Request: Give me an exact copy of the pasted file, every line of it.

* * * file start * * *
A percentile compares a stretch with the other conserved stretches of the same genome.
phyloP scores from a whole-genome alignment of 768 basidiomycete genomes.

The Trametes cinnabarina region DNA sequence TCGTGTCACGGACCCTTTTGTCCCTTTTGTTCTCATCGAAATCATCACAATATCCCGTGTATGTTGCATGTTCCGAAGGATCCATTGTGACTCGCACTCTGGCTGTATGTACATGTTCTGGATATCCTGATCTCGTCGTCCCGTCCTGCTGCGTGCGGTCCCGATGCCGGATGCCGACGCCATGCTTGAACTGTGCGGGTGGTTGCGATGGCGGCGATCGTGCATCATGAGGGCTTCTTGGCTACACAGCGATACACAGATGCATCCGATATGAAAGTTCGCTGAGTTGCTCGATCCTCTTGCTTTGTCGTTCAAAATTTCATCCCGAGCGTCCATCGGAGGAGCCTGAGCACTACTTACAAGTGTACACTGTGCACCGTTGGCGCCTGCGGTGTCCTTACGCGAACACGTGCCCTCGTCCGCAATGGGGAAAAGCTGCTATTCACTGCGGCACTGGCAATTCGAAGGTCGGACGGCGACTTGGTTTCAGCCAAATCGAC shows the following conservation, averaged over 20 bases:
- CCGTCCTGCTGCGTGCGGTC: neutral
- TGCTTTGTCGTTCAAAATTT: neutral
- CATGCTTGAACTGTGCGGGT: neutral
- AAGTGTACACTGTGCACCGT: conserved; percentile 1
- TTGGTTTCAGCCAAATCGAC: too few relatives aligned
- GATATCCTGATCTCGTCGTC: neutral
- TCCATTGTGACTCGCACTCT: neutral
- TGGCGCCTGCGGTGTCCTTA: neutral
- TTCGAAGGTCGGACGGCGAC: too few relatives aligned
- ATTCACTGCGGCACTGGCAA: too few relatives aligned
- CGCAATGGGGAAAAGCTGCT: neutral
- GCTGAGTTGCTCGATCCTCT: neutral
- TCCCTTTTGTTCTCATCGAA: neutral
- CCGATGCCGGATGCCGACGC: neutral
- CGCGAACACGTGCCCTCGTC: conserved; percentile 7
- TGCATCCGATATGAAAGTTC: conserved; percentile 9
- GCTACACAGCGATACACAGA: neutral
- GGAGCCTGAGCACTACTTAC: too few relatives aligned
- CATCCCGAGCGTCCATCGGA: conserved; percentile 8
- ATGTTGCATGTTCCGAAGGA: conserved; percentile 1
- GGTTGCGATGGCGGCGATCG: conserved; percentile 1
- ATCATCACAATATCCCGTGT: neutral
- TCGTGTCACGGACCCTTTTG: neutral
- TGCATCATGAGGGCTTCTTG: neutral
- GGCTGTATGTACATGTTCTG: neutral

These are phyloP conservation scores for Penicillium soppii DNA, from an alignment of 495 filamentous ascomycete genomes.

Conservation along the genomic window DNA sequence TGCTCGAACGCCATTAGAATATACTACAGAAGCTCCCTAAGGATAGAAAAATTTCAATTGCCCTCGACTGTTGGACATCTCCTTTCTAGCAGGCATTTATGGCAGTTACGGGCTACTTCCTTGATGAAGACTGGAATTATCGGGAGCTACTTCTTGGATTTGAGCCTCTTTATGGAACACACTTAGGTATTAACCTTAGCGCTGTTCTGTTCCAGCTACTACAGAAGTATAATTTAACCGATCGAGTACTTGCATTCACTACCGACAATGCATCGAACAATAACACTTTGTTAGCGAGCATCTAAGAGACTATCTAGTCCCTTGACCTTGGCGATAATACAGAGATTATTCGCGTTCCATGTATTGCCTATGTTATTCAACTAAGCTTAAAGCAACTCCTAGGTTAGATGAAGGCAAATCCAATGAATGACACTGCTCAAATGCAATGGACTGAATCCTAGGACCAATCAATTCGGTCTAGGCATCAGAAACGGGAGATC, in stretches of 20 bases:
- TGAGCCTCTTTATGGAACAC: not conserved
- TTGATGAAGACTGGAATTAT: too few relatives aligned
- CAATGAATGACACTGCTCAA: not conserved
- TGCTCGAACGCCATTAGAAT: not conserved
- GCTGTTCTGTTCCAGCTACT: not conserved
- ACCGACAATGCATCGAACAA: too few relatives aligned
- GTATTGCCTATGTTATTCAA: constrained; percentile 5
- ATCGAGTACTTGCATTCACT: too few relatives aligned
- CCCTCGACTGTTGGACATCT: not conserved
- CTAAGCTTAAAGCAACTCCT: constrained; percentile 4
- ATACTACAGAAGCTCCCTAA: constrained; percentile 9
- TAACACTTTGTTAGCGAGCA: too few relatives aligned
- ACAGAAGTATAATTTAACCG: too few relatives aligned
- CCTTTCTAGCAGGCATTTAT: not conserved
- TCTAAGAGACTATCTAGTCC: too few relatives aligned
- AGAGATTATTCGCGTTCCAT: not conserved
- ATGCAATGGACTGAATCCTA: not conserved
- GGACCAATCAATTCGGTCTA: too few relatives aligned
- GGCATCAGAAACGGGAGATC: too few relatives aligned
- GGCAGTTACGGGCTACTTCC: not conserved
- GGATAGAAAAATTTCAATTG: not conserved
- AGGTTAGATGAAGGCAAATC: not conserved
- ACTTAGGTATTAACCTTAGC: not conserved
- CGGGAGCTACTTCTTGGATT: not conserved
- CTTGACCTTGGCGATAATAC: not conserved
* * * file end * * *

A percentile compares a stretch with the other conserved stretches of the same genome.
phyloP scores from a whole-genome alignment of 768 basidiomycete genomes.

The Trametes cinnabarina region DNA sequence TCGTGTCACGGACCCTTTTGTCCCTTTTGTTCTCATCGAAATCATCACAATATCCCGTGTATGTTGCATGTTCCGAAGGATCCATTGTGACTCGCACTCTGGCTGTATGTACATGTTCTGGATATCCTGATCTCGTCGTCCCGTCCTGCTGCGTGCGGTCCCGATGCCGGATGCCGACGCCATGCTTGAACTGTGCGGGTGGTTGCGATGGCGGCGATCGTGCATCATGAGGGCTTCTTGGCTACACAGCGATACACAGATGCATCCGATATGAAAGTTCGCTGAGTTGCTCGATCCTCTTGCTTTGTCGTTCAAAATTTCATCCCGAGCGTCCATCGGAGGAGCCTGAGCACTACTTACAAGTGTACACTGTGCACCGTTGGCGCCTGCGGTGTCCTTACGCGAACACGTGCCCTCGTCCGCAATGGGGAAAAGCTGCTATTCACTGCGGCACTGGCAATTCGAAGGTCGGACGGCGACTTGGTTTCAGCCAAATCGAC shows the following conservation, averaged over 20 bases:
- CCGTCCTGCTGCGTGCGGTC: neutral
- TGCTTTGTCGTTCAAAATTT: neutral
- CATGCTTGAACTGTGCGGGT: neutral
- AAGTGTACACTGTGCACCGT: conserved; percentile 1
- TTGGTTTCAGCCAAATCGAC: too few relatives aligned
- GATATCCTGATCTCGTCGTC: neutral
- TCCATTGTGACTCGCACTCT: neutral
- TGGCGCCTGCGGTGTCCTTA: neutral
- TTCGAAGGTCGGACGGCGAC: too few relatives aligned
- ATTCACTGCGGCACTGGCAA: too few relatives aligned
- CGCAATGGGGAAAAGCTGCT: neutral
- GCTGAGTTGCTCGATCCTCT: neutral
- TCCCTTTTGTTCTCATCGAA: neutral
- CCGATGCCGGATGCCGACGC: neutral
- CGCGAACACGTGCCCTCGTC: conserved; percentile 7
- TGCATCCGATATGAAAGTTC: conserved; percentile 9
- GCTACACAGCGATACACAGA: neutral
- GGAGCCTGAGCACTACTTAC: too few relatives aligned
- CATCCCGAGCGTCCATCGGA: conserved; percentile 8
- ATGTTGCATGTTCCGAAGGA: conserved; percentile 1
- GGTTGCGATGGCGGCGATCG: conserved; percentile 1
- ATCATCACAATATCCCGTGT: neutral
- TCGTGTCACGGACCCTTTTG: neutral
- TGCATCATGAGGGCTTCTTG: neutral
- GGCTGTATGTACATGTTCTG: neutral

These are phyloP conservation scores for Penicillium soppii DNA, from an alignment of 495 filamentous ascomycete genomes.

Conservation along the genomic window DNA sequence TGCTCGAACGCCATTAGAATATACTACAGAAGCTCCCTAAGGATAGAAAAATTTCAATTGCCCTCGACTGTTGGACATCTCCTTTCTAGCAGGCATTTATGGCAGTTACGGGCTACTTCCTTGATGAAGACTGGAATTATCGGGAGCTACTTCTTGGATTTGAGCCTCTTTATGGAACACACTTAGGTATTAACCTTAGCGCTGTTCTGTTCCAGCTACTACAGAAGTATAATTTAACCGATCGAGTACTTGCATTCACTACCGACAATGCATCGAACAATAACACTTTGTTAGCGAGCATCTAAGAGACTATCTAGTCCCTTGACCTTGGCGATAATACAGAGATTATTCGCGTTCCATGTATTGCCTATGTTATTCAACTAAGCTTAAAGCAACTCCTAGGTTAGATGAAGGCAAATCCAATGAATGACACTGCTCAAATGCAATGGACTGAATCCTAGGACCAATCAATTCGGTCTAGGCATCAGAAACGGGAGATC, in stretches of 20 bases:
- TGAGCCTCTTTATGGAACAC: not conserved
- TTGATGAAGACTGGAATTAT: too few relatives aligned
- CAATGAATGACACTGCTCAA: not conserved
- TGCTCGAACGCCATTAGAAT: not conserved
- GCTGTTCTGTTCCAGCTACT: not conserved
- ACCGACAATGCATCGAACAA: too few relatives aligned
- GTATTGCCTATGTTATTCAA: constrained; percentile 5
- ATCGAGTACTTGCATTCACT: too few relatives aligned
- CCCTCGACTGTTGGACATCT: not conserved
- CTAAGCTTAAAGCAACTCCT: constrained; percentile 4
- ATACTACAGAAGCTCCCTAA: constrained; percentile 9
- TAACACTTTGTTAGCGAGCA: too few relatives aligned
- ACAGAAGTATAATTTAACCG: too few relatives aligned
- CCTTTCTAGCAGGCATTTAT: not conserved
- TCTAAGAGACTATCTAGTCC: too few relatives aligned
- AGAGATTATTCGCGTTCCAT: not conserved
- ATGCAATGGACTGAATCCTA: not conserved
- GGACCAATCAATTCGGTCTA: too few relatives aligned
- GGCATCAGAAACGGGAGATC: too few relatives aligned
- GGCAGTTACGGGCTACTTCC: not conserved
- GGATAGAAAAATTTCAATTG: not conserved
- AGGTTAGATGAAGGCAAATC: not conserved
- ACTTAGGTATTAACCTTAGC: not conserved
- CGGGAGCTACTTCTTGGATT: not conserved
- CTTGACCTTGGCGATAATAC: not conserved